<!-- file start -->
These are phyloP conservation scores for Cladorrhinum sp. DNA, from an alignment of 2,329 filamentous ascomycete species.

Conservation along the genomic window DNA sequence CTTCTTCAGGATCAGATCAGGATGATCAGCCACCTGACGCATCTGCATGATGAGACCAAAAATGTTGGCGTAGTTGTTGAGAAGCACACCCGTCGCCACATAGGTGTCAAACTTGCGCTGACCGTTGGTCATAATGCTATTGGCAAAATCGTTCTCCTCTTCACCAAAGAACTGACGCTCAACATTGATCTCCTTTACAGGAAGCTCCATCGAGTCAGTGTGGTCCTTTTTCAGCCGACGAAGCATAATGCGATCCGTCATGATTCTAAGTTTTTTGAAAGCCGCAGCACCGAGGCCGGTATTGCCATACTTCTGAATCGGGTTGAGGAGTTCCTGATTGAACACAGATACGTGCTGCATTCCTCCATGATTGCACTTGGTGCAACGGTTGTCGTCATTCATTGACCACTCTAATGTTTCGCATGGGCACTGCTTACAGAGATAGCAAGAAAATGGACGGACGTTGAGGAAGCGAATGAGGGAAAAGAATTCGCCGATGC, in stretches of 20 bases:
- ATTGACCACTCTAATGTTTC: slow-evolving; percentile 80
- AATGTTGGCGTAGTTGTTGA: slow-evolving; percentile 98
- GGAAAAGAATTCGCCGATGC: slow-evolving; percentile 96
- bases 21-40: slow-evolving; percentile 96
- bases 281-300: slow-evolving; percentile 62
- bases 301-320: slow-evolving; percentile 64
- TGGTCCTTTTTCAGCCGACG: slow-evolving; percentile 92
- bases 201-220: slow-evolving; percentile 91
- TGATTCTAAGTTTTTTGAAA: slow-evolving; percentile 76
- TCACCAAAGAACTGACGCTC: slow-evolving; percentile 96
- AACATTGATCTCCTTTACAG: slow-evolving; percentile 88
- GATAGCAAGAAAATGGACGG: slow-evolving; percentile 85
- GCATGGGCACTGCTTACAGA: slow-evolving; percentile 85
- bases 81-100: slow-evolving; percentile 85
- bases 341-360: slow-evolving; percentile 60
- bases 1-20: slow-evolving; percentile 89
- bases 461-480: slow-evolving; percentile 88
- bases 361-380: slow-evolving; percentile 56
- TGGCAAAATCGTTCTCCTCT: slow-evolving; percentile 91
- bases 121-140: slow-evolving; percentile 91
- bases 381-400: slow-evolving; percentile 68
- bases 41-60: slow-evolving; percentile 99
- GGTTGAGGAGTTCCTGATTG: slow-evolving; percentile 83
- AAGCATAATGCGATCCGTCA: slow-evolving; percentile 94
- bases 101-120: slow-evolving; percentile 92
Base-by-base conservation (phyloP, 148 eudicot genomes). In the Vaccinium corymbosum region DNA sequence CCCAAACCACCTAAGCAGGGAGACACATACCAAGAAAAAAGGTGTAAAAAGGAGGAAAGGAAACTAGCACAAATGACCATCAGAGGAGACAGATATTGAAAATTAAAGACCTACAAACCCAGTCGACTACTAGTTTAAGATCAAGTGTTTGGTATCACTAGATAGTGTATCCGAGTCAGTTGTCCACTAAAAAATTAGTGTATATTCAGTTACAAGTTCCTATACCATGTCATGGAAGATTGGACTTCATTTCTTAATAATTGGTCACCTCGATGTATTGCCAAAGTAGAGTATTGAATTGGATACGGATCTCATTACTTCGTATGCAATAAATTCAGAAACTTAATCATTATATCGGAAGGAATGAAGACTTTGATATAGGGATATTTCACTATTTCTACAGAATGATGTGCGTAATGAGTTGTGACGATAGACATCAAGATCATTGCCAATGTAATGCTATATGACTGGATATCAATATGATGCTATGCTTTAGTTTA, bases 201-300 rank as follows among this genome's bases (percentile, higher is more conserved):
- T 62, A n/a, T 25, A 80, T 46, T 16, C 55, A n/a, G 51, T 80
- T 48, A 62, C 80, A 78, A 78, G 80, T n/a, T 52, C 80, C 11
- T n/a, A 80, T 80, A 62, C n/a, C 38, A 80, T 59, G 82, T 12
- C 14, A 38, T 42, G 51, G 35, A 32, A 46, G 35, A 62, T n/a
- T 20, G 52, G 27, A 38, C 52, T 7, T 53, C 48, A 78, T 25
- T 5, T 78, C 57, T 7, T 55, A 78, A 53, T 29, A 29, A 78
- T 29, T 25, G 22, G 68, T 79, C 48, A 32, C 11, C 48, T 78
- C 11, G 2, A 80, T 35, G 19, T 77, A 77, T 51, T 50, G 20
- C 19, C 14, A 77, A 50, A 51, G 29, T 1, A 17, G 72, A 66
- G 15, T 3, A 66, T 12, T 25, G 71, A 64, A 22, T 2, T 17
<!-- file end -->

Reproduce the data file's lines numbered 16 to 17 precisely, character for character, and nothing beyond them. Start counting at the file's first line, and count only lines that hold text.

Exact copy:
- bases 81-100: slow-evolving; percentile 85
- bases 341-360: slow-evolving; percentile 60